Upon seeing you riding, we can adjust your bike to fall within norms for your proportions and the style of riding best supported by the bike. This is generally free and casual. We can also suggest adjustments or part swaps if you tell us how you're uncomfortable, or it looks to us like you might soon become uncomfortable. We even know a few tricks to help you ride faster or further while avoiding injury, if that's your thing. But it always starts with you telling us your goals and issues, and letting us watch you ride. We have a problem-solving, rather than prescriptive approach outside of basics like saddle height (too many people: too low). We can't tell you how to adjust your bike if you can't tell us what hurts, unless it's something super obvious.
What we don't do is take body measurements or video of you riding on a specialized stationary "fitting bike," possibly in a wind tunnel, and plug the results into a formula or program to calculate how you're doing it wrong or what parts you need to buy. This approach to fitting, offered for a fee, is helpful when the findings of the program happen to overlap, or can be made to overlap, the intuition of a good listener who rides a lot. We do without the formulas.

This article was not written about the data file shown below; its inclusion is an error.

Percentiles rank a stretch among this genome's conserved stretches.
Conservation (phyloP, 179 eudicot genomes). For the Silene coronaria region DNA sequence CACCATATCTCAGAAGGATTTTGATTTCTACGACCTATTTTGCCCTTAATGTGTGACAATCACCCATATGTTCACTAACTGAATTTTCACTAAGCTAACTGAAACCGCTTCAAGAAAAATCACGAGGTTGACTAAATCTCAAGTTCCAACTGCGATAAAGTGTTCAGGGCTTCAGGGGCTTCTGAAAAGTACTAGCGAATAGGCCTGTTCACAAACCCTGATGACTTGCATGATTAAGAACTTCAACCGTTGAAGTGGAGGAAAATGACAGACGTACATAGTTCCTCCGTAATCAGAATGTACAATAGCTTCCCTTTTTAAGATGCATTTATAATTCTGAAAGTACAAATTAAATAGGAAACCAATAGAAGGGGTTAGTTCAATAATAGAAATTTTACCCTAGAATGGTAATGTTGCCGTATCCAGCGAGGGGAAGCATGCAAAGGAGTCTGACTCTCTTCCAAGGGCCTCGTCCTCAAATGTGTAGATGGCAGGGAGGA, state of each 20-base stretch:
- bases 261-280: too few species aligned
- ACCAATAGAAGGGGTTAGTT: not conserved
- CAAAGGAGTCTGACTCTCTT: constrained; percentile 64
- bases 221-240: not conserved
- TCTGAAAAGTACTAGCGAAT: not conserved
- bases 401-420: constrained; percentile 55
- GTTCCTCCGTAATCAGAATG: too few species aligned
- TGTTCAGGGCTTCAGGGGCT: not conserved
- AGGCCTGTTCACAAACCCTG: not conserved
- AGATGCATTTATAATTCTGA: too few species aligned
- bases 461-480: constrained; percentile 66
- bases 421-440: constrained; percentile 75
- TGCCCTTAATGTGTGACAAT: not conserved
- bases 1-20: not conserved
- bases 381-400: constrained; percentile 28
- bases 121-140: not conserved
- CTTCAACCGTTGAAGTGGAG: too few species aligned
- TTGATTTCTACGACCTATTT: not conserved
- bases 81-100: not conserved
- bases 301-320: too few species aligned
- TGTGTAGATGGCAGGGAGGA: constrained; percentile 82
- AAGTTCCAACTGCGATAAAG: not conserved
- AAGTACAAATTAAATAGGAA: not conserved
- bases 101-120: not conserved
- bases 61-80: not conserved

What's the discount for floor models? What's the discount on accessories if I buy a bike? On 2 bikes?
There isn't one. We are not a discounter. Our prices are pre-haggled as marked, without exception. We do offer haggling as a service at just $60/hr, but only on Wednesdays by appointment with our bookkeeper. Profit margins and typical pay in bicycle retail are much lower than in most other enterprises. We want you to get a bike you love. We want to pay our awesome staff. We want to be around for many years to support your purchase. Thus, our prices are calculated precisely to keep all parties happy.
We observe no distinction between floor models and new stock, with very few exceptions. The bike you test ride might be the one you ride home. Everybody is encouraged to touch and test everything, gently. Only if an item is plainly shop-worn might we clear it, in which case the marked price will be lower.